|Farm Fresh Memories|
The Store Regulars Recollection Of…
Flat Rock Area Ghost??? at Hallooo–weeen!!!
It was Thursday, a fallish night near sixty degrees at about eight p.m., when I walked through the old double front doors of The Flat Rock General Store. There was a nice feel to the night air. I was truly amazed Slim had called a meetin’ of the regulars and it did appear that they all were present down to The Store— includin’ my Daddy “Pop” C.C., “Truth,” and Estelle, Farlow, Willerdean, Ms. Ida, the widow Cora, Bro, Harley Hood, S.R., J.R., “Hatch,” Heath, Dustin and Essex.
Slim’s intent for this meetin’ was to plan and pass out assignments concernin’ the two thousand ought six Flat Rock General Store Halloween party and costume contest. It would be a hurried meetin’ expressly since it was past bedtime for several of the regulars present including Essex, Ms. Ida, the widow Cora and my Daddy “Pop” C.C.
The Store Halloween Party would be held on the Saturday shy of Halloween, or October twenty-eighth, 2006, at 6:00 in the evenin.’ Like all events held down at The Store, there would be a eatin’, music by Harley Hood and friends, a costume judging contest and Slim’s witchingly ghost and goblin tales.
The party plannin’ assignments were quickly passed out by Slim, with one final request by him, before the meetin’ was dismissed. Beyond my normal duties of findin’ three fair and impartial judges for the costume contest and providin’ local media sources with information about The Store’s annual party event, I was, in Slim’s words, to have near a half dozen new Flat Rock ghost stories from some of The Store regulars and present them proper at the Halloween party. Slim was concerned that after a number of years his witchingly ghost and goblin tales were all used up. Seemed simple enough since I knew several of The Store regulars individual ghost and goblin tales by heart.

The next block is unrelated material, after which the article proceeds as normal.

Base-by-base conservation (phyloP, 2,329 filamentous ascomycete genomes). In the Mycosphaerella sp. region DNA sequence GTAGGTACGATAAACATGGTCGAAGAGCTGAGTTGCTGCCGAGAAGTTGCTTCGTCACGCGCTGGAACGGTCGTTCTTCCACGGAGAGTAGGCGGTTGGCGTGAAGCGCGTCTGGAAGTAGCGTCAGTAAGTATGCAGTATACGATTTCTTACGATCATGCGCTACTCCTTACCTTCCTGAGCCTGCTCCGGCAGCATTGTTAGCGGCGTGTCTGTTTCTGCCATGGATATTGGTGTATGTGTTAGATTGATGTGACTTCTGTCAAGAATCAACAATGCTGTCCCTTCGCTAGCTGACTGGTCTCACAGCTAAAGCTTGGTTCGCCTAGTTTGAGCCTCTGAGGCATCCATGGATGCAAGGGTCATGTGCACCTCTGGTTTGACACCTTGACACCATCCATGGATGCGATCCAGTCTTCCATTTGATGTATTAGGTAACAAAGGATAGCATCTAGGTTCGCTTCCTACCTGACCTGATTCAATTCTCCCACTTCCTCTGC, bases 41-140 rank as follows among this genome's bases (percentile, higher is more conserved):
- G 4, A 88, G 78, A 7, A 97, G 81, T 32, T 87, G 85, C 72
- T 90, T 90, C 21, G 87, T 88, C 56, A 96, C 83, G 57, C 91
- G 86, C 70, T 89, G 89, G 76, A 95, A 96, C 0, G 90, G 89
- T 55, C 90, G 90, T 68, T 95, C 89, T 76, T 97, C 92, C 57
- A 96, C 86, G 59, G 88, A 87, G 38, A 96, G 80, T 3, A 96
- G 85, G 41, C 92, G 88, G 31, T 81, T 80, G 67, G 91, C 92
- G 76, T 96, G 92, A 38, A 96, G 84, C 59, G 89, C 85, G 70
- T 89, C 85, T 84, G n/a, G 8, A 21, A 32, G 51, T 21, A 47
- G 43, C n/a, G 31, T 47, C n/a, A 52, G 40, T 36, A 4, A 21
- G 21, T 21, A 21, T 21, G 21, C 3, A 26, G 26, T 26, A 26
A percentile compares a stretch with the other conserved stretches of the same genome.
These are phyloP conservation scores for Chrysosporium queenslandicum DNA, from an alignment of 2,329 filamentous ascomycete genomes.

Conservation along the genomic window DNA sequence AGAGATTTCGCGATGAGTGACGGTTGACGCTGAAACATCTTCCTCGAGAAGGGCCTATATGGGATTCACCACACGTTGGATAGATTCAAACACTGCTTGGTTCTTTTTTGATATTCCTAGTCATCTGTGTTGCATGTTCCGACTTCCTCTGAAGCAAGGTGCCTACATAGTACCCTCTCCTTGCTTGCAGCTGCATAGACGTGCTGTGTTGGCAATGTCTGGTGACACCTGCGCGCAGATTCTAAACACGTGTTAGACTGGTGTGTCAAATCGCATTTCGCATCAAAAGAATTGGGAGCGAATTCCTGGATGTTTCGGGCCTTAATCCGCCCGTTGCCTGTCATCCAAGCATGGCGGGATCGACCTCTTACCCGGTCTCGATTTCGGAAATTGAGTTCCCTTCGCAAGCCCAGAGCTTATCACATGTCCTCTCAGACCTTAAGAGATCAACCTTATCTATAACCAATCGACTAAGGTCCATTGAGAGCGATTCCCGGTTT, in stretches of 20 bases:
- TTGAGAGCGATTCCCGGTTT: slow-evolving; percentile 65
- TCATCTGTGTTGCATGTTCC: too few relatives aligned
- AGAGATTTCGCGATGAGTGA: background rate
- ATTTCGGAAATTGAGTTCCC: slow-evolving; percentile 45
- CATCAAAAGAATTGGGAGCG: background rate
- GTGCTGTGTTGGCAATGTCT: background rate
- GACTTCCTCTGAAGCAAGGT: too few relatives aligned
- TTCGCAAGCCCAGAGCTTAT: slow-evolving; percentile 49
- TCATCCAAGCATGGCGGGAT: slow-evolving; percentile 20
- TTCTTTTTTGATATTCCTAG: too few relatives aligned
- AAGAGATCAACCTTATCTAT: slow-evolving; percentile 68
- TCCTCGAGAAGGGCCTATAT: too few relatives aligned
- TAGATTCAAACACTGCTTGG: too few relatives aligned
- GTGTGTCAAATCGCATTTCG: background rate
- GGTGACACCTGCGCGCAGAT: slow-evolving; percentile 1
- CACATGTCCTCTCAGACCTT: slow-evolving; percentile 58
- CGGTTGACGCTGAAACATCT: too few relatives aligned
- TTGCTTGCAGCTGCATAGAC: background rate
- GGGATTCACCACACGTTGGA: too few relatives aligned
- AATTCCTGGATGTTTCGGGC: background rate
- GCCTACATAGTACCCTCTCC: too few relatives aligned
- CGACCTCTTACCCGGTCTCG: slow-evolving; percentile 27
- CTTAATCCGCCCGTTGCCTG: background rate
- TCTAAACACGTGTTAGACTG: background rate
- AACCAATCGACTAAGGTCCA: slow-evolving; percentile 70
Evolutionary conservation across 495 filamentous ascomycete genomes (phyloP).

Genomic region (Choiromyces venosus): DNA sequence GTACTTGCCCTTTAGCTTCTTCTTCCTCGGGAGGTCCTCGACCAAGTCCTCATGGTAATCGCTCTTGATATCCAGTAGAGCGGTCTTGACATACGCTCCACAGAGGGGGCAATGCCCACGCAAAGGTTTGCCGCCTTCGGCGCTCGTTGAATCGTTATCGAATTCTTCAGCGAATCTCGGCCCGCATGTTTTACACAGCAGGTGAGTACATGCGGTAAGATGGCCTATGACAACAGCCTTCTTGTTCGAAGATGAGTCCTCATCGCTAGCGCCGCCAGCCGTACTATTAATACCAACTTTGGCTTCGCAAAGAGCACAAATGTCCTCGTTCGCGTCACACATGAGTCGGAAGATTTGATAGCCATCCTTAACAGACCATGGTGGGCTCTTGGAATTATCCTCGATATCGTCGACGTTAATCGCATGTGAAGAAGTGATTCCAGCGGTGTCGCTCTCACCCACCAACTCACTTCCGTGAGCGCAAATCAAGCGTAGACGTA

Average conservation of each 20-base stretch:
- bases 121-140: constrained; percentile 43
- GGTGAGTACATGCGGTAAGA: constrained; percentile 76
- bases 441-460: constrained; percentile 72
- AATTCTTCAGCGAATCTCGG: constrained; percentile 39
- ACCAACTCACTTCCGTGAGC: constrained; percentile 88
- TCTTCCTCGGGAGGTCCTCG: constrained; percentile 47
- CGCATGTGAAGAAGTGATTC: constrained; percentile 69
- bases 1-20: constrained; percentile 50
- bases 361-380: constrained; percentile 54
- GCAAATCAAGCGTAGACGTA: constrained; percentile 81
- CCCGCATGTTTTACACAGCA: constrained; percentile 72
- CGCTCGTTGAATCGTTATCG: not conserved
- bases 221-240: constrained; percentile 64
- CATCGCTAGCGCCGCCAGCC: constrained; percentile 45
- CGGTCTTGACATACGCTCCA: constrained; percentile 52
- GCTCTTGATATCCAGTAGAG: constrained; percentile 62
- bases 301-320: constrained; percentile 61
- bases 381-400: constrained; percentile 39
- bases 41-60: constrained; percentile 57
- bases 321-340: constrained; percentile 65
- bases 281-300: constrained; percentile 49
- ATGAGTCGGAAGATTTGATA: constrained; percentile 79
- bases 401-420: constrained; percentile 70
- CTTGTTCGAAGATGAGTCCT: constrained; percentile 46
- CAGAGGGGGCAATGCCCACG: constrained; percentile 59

There is Ms. Ida and her tale about old man Morton Long headin’ home from the summer revival in a rain storm. Seems he missed the old iron bridge, landed upside down in Mud Creek and weren’t found for several days because of high waters. They say till this day if you pass across Mud Creek after midnight in a rain storm and things are just right you can still see old man Morton Long’s pick-up head lights shining up out of Mud Creek.
My Daddy “Pop” C.C. has this tale that my Papaw Potter always told about the local young socialite returning home from a late night party in her light blue evening gown. As she enters her home she sits to play the piano in a thunderstorm, there is a heavy bolt of lightening and she is struck and killed as she plays the piano. The tale goes that soon after her death, her family deserted the house; but until this day, individuals have returned to this empty house and during a thunderstorm, as the lightening flashes, you can still see the young socialite dressed in her light blue formal playing the piano.
Essex tells of the cemetery hitchhiker—she says that the young men that would come courtin’ her mother at the foot of the mountain near Youngtown or Bankhead Forrest traveled by horseback and the road went through the local cemetery. The story goes that as the horses entered the cemetery they would run full speed through the cemetery.
One night as a young man dismounted at her mother’s house, he noticed four distinct ruffled patches on the horses rump. This pattern continued with each trip through the cemetery—one night two young men decided to follow each other through the cemetery in hopes that the second rider could witness the hitchhiker on the first rider’s horse. They completed their ride without success; the second rider witnessed no hitchhiker. However after the second rider re-mounted his horse, he noticed four distinct ruffled patches on the rump of his horse. It seems the cemetery hitchhiker had ridden unnoticed on the second horse.
Then there’s “Truth’s” tale of the campfire light that never goes out, even when it rains. Bro. has this tale about Tobe the pointer bird dog that was killed by the pack of wild dogs. Bro., the Baptist preacher, says that any night during quail season you can go down to the Wolf Springs bottom under the big oak and if there is no moon you can hear old Tobe howling, but only during quail season. Then finally there’s Estelle and her tale about some young boys and the cat in the old dug well. Seems that if there are heavy rains and the water rises above a certain level in the well, you can hear the cat cries—listen, listen—do you hear that!!!
PLEASE BE SAFE, WATCH OUT FOR ALL THE LITTLE GHOSTS AND GOBLINS AND HAVE A SPOOKTACULAR HALLOOO—WEEEN!!!
REMEMBER YOUR HERITAGE!!!ALWAYS THINK GOOD MEMORIES!!!
Joe Potter is a former vocational agriculture teacher, FFA advisor and retired county agent (Colbert County).